A Carbon Fiber Belt Can Save Your Butt

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October 26, 2010 | By: Patrick Garvin

With riding season winding down, it kind of bums me out knowing that within the next few weeks I won’t be able to enjoy my morning blast to work or weekend lunacy with my riding buddies.

Instead, I’ll be relegated to finding rare opportunities to rip around in the dirt while freezing to death or the occasional flogging of the dirt bike through my snow-packed backyard. But mostly, I’ll be preparing my plan of attack on next year’s riding season. The fact that I’m forced into the garage for the winter months — sort of like a grownup’s “time out” — actually offers a silver lining. And that’s because it gives me an excuse to look my machine over and take inventory of the damage done this past riding season.

Hopefully, you’re not the type of bike owner who fills the tank with the best gas you can find and then just tosses a cover over your ride for the winter. There are quite a few things where a little TLC in the garage this off season could very well save you hours of headache next riding season. Take some time and inspect the machine to which you literally trust your life every time you throw a leg over it. Little things, like checking for small oil leaks that you may have overlooked this summer. Or carefully inspecting fuel lines, brake pads and drive belts — all prime candidates for replacement after the wear and tear of the summer.

Drive belts for instance, in addition to the huge amounts of stress this particular part is constantly under belts can also be prematurely worn by small rocks or a misaligned rear wheel And the last thing you want is a broken belt when you’re out in the middle of nowhere, because replacing a belt is not exactly a roadside fix. Most likely, it’s going to involve a tow truck, a credit card and a disappointing short ride.

The moral of this story, kids, is that an ounce of prevention can prevent a pound of headache. And that ounce of prevention comes in the form of Rivera Primo’s Carbon Fiber Core Belts. These combat-tested belts are super strong with a polyurethane outer jacket with a carbon fiber core that delivers unmatched performance.

So instead of adopting a “hibernation mode” and tossing a blanket over your bike and forgetting about it this winter, take some time and check it over. A few bucks spent on a drive belt now could save you some beer money next summer. Anybody care to drink to that?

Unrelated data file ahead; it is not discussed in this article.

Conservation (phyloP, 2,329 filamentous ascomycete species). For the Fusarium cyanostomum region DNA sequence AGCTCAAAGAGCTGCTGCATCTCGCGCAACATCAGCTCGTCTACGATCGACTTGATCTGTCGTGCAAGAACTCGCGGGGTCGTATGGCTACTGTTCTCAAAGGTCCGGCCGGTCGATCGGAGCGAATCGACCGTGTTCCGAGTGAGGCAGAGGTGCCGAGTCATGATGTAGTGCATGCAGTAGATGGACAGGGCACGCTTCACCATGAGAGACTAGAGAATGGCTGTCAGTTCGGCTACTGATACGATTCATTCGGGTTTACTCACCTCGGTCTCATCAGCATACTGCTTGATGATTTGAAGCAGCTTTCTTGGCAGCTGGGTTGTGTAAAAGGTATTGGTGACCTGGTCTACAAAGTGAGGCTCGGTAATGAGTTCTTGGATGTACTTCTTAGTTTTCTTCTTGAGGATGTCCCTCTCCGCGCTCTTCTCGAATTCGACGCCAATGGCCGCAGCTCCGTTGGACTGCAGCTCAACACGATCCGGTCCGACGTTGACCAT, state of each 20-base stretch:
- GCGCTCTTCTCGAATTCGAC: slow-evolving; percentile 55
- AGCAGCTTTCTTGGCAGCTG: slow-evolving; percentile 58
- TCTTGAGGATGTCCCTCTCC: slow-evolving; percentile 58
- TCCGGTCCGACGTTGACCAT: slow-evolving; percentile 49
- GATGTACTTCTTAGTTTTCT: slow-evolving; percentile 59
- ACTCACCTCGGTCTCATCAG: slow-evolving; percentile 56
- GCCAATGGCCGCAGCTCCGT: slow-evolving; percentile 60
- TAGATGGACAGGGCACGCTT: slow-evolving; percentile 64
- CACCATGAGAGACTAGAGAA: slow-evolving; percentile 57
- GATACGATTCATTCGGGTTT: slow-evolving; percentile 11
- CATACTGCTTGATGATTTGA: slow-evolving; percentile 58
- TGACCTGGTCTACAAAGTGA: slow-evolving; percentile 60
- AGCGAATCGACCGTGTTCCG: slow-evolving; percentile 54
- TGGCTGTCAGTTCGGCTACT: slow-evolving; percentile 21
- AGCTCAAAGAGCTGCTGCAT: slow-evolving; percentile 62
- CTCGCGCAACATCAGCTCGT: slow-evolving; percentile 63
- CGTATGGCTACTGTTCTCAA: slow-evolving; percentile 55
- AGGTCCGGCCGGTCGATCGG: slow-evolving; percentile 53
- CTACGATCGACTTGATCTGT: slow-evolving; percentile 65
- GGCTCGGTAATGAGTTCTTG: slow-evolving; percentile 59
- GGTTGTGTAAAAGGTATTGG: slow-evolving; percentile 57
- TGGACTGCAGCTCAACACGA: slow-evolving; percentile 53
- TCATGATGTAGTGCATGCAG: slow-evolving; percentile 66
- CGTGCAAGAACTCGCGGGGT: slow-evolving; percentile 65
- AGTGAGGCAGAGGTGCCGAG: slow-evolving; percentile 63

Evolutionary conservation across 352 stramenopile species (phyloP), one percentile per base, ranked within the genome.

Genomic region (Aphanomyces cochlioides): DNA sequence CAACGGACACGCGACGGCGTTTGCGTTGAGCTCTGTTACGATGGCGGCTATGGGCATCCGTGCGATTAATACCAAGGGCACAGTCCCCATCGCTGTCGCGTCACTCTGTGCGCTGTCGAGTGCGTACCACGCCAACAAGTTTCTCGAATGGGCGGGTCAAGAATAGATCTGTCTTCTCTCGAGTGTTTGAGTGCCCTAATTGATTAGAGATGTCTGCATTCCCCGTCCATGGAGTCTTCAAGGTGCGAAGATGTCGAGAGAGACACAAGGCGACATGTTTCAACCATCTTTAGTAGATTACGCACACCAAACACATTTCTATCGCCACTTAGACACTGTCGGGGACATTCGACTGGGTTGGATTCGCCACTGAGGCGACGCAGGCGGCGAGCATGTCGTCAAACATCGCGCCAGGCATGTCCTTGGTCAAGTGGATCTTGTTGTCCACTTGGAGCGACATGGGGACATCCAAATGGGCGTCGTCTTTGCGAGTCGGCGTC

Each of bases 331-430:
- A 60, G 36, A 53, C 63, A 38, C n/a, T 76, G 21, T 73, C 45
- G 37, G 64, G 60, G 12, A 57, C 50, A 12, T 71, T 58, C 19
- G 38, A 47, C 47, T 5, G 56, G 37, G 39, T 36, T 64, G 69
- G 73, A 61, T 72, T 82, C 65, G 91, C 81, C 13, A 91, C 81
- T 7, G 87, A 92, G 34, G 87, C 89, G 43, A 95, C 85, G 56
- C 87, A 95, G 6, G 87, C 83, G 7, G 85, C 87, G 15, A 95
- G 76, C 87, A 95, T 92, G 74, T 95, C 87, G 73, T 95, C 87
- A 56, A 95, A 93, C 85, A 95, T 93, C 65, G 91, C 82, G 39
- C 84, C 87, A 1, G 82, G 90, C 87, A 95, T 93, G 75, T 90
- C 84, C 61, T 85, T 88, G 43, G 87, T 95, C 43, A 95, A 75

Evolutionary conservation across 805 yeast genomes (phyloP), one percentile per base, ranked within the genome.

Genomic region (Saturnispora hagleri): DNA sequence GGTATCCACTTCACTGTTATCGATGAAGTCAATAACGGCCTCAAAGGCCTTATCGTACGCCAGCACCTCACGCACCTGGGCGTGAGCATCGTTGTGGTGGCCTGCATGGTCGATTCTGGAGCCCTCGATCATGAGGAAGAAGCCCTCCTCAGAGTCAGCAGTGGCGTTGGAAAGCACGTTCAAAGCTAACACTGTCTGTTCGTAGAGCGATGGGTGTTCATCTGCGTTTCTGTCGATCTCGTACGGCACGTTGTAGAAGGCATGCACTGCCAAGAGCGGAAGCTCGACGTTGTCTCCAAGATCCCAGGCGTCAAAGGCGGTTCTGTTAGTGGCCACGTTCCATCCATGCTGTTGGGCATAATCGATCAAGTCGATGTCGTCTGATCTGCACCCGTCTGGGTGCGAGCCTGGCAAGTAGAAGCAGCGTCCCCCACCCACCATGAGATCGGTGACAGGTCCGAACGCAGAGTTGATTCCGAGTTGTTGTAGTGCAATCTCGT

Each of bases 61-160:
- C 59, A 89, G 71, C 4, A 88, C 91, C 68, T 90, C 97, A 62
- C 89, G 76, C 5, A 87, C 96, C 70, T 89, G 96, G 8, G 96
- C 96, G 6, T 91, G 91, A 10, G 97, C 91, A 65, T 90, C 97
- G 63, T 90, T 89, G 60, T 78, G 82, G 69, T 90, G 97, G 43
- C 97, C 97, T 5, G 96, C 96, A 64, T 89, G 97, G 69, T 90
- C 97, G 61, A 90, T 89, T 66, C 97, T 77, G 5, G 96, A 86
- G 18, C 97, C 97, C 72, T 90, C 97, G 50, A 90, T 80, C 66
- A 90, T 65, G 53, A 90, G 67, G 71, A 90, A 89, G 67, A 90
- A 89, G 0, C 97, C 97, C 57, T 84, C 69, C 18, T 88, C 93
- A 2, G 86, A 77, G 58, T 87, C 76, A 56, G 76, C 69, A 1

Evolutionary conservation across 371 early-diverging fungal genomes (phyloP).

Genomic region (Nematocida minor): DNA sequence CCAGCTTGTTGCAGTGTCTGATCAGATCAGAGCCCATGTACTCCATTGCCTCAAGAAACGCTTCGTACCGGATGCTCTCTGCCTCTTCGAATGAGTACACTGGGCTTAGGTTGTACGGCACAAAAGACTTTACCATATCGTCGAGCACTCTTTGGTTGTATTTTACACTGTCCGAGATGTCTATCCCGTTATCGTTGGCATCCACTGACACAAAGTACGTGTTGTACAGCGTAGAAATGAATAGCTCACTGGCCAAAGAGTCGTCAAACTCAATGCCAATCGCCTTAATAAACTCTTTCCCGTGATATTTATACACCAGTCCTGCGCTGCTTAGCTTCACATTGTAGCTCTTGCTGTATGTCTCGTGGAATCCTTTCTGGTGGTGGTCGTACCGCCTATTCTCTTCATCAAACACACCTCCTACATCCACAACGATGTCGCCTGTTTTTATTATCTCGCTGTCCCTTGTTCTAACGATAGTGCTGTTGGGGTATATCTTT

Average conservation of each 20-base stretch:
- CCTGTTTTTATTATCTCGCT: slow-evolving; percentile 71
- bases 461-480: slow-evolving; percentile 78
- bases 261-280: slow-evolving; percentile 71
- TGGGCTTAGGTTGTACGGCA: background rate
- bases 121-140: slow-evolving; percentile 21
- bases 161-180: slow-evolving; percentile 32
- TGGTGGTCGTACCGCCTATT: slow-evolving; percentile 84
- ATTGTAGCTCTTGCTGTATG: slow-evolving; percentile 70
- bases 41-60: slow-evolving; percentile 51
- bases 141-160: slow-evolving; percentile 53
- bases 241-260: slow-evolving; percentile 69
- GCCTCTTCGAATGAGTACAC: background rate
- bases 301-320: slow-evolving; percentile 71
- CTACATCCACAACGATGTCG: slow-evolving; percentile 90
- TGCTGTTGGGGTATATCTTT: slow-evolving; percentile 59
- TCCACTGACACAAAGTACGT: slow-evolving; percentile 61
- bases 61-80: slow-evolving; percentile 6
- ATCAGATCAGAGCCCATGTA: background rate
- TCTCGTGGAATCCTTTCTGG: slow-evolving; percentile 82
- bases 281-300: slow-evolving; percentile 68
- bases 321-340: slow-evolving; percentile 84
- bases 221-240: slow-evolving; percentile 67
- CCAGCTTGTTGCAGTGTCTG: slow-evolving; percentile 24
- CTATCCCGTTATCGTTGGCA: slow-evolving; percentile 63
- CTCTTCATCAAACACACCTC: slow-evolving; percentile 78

Comments: 7 Comments | Categorized Under: Tech Tips

Comments (7)

Ah, the old chain drive. I ride a 105 hp Screaming Eagle 95 mod 2000 Night Train with a 300 mm tire (Fat) conversion. Have 52,000 mi on the belt. At age 65 recently out-dragged 0-80 mph a 2009 Corvette. With the traction from a 300 and a heavy clutch, never broken the belt.

I’ve been riding motorcycles for 37 years and the only final drive system that is truly dependable, reliable, and workhorse tough durable is the chain & sprockets. I had a beltdriven motorcycle,kept breaking belts all the time, switched to chain drive end of problem. Had 2 shaft driven motorcycles a 1996 Yamaha Virago XV-535 & a 2004 Yamaha VStar 650 Classic had to replace final drive gear case every year because of worn out splines on coupler& pinion gear. Got fed up spending $1500 on rearends for the Vstar 650 so I got rid of it bought a 2003 Honda 750 Shadow Ace Classic Deluxe with a chain & sprockets final drive no more rear end problems. Still on the original chain & sprockets. Tested , tried and true, chain drive wins again. Ever wondered why Honda V Twin Metric Cruisers are not belt driven?

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@Stan, the 131T belt for your FXDF is part number 603-890.

I live in Arizona, I ride year round. Love Arizona!

Carbon fiber parts in general for motorcycles are more durable than traditional parts, plus they improve safety and performance. The strength of the carbon fiber means fewer break-downs, and less trauma when something does break. The lighter weight provides better handling for a bike, too. I can’t recommend carbon fiber parts and components highly enough!

Do they make them for an FXDF?

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